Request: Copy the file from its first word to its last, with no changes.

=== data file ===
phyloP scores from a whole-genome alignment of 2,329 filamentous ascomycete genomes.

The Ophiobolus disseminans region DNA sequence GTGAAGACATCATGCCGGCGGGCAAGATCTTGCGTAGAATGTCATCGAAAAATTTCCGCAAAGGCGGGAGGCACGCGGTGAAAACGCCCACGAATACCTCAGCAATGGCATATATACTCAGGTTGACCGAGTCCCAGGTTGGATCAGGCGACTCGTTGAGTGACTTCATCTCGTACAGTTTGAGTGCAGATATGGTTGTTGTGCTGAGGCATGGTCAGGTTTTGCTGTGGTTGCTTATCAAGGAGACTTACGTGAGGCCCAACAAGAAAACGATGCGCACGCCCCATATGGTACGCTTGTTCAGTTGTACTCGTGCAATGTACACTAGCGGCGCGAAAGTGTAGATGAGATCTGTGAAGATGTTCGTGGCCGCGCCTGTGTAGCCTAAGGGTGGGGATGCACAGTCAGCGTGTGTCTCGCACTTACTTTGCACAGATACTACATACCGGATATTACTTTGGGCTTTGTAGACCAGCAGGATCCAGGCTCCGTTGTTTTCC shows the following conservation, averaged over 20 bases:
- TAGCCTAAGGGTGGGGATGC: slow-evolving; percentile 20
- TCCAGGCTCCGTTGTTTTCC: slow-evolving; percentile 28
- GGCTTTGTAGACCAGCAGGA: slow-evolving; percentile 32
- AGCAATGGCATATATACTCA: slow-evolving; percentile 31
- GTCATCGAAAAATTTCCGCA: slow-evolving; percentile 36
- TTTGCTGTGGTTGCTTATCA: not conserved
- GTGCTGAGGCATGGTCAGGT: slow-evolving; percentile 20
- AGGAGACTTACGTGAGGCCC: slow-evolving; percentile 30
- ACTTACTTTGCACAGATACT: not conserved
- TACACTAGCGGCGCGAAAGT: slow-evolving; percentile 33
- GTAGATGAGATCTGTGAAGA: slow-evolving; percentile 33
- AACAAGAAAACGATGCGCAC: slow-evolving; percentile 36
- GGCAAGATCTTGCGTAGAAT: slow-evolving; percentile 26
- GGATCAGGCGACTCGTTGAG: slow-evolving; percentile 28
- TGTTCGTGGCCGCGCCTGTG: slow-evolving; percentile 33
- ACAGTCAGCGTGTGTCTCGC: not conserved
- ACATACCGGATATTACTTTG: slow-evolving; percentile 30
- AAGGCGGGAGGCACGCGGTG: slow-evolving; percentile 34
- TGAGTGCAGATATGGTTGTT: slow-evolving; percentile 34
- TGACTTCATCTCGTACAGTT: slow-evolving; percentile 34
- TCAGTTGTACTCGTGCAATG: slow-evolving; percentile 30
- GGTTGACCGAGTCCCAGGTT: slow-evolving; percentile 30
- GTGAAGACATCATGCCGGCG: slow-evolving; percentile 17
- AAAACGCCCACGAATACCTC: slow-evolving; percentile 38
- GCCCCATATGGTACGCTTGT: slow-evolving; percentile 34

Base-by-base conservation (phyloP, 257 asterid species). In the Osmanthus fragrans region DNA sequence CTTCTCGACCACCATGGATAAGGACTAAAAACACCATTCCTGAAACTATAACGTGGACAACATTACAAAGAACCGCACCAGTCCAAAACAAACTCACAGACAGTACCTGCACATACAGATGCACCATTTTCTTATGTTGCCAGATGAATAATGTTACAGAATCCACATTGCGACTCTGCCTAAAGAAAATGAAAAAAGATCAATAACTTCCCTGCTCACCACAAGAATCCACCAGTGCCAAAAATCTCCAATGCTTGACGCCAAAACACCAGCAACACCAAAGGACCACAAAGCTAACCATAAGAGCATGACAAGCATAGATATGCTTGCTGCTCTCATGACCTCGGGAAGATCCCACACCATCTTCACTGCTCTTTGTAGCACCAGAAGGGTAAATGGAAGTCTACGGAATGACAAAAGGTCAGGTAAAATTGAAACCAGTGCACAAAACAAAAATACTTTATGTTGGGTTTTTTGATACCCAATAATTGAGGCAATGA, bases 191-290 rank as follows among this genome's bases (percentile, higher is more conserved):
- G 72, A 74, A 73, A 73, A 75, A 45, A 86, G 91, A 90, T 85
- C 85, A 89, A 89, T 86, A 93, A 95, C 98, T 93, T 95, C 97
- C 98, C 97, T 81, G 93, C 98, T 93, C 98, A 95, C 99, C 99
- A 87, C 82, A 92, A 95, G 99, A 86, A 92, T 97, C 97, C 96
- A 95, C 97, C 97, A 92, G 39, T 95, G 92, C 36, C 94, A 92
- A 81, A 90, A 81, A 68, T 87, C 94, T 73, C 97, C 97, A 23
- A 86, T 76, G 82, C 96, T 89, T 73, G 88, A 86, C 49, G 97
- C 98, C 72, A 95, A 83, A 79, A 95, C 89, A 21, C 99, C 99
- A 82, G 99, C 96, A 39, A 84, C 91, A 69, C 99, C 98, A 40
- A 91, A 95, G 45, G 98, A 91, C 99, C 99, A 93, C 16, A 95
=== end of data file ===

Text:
phyloP scores from a whole-genome alignment of 2,329 filamentous ascomycete genomes.

The Ophiobolus disseminans region DNA sequence GTGAAGACATCATGCCGGCGGGCAAGATCTTGCGTAGAATGTCATCGAAAAATTTCCGCAAAGGCGGGAGGCACGCGGTGAAAACGCCCACGAATACCTCAGCAATGGCATATATACTCAGGTTGACCGAGTCCCAGGTTGGATCAGGCGACTCGTTGAGTGACTTCATCTCGTACAGTTTGAGTGCAGATATGGTTGTTGTGCTGAGGCATGGTCAGGTTTTGCTGTGGTTGCTTATCAAGGAGACTTACGTGAGGCCCAACAAGAAAACGATGCGCACGCCCCATATGGTACGCTTGTTCAGTTGTACTCGTGCAATGTACACTAGCGGCGCGAAAGTGTAGATGAGATCTGTGAAGATGTTCGTGGCCGCGCCTGTGTAGCCTAAGGGTGGGGATGCACAGTCAGCGTGTGTCTCGCACTTACTTTGCACAGATACTACATACCGGATATTACTTTGGGCTTTGTAGACCAGCAGGATCCAGGCTCCGTTGTTTTCC shows the following conservation, averaged over 20 bases:
- TAGCCTAAGGGTGGGGATGC: slow-evolving; percentile 20
- TCCAGGCTCCGTTGTTTTCC: slow-evolving; percentile 28
- GGCTTTGTAGACCAGCAGGA: slow-evolving; percentile 32
- AGCAATGGCATATATACTCA: slow-evolving; percentile 31
- GTCATCGAAAAATTTCCGCA: slow-evolving; percentile 36
- TTTGCTGTGGTTGCTTATCA: not conserved
- GTGCTGAGGCATGGTCAGGT: slow-evolving; percentile 20
- AGGAGACTTACGTGAGGCCC: slow-evolving; percentile 30
- ACTTACTTTGCACAGATACT: not conserved
- TACACTAGCGGCGCGAAAGT: slow-evolving; percentile 33
- GTAGATGAGATCTGTGAAGA: slow-evolving; percentile 33
- AACAAGAAAACGATGCGCAC: slow-evolving; percentile 36
- GGCAAGATCTTGCGTAGAAT: slow-evolving; percentile 26
- GGATCAGGCGACTCGTTGAG: slow-evolving; percentile 28
- TGTTCGTGGCCGCGCCTGTG: slow-evolving; percentile 33
- ACAGTCAGCGTGTGTCTCGC: not conserved
- ACATACCGGATATTACTTTG: slow-evolving; percentile 30
- AAGGCGGGAGGCACGCGGTG: slow-evolving; percentile 34
- TGAGTGCAGATATGGTTGTT: slow-evolving; percentile 34
- TGACTTCATCTCGTACAGTT: slow-evolving; percentile 34
- TCAGTTGTACTCGTGCAATG: slow-evolving; percentile 30
- GGTTGACCGAGTCCCAGGTT: slow-evolving; percentile 30
- GTGAAGACATCATGCCGGCG: slow-evolving; percentile 17
- AAAACGCCCACGAATACCTC: slow-evolving; percentile 38
- GCCCCATATGGTACGCTTGT: slow-evolving; percentile 34

Base-by-base conservation (phyloP, 257 asterid species). In the Osmanthus fragrans region DNA sequence CTTCTCGACCACCATGGATAAGGACTAAAAACACCATTCCTGAAACTATAACGTGGACAACATTACAAAGAACCGCACCAGTCCAAAACAAACTCACAGACAGTACCTGCACATACAGATGCACCATTTTCTTATGTTGCCAGATGAATAATGTTACAGAATCCACATTGCGACTCTGCCTAAAGAAAATGAAAAAAGATCAATAACTTCCCTGCTCACCACAAGAATCCACCAGTGCCAAAAATCTCCAATGCTTGACGCCAAAACACCAGCAACACCAAAGGACCACAAAGCTAACCATAAGAGCATGACAAGCATAGATATGCTTGCTGCTCTCATGACCTCGGGAAGATCCCACACCATCTTCACTGCTCTTTGTAGCACCAGAAGGGTAAATGGAAGTCTACGGAATGACAAAAGGTCAGGTAAAATTGAAACCAGTGCACAAAACAAAAATACTTTATGTTGGGTTTTTTGATACCCAATAATTGAGGCAATGA, bases 191-290 rank as follows among this genome's bases (percentile, higher is more conserved):
- G 72, A 74, A 73, A 73, A 75, A 45, A 86, G 91, A 90, T 85
- C 85, A 89, A 89, T 86, A 93, A 95, C 98, T 93, T 95, C 97
- C 98, C 97, T 81, G 93, C 98, T 93, C 98, A 95, C 99, C 99
- A 87, C 82, A 92, A 95, G 99, A 86, A 92, T 97, C 97, C 96
- A 95, C 97, C 97, A 92, G 39, T 95, G 92, C 36, C 94, A 92
- A 81, A 90, A 81, A 68, T 87, C 94, T 73, C 97, C 97, A 23
- A 86, T 76, G 82, C 96, T 89, T 73, G 88, A 86, C 49, G 97
- C 98, C 72, A 95, A 83, A 79, A 95, C 89, A 21, C 99, C 99
- A 82, G 99, C 96, A 39, A 84, C 91, A 69, C 99, C 98, A 40
- A 91, A 95, G 45, G 98, A 91, C 99, C 99, A 93, C 16, A 95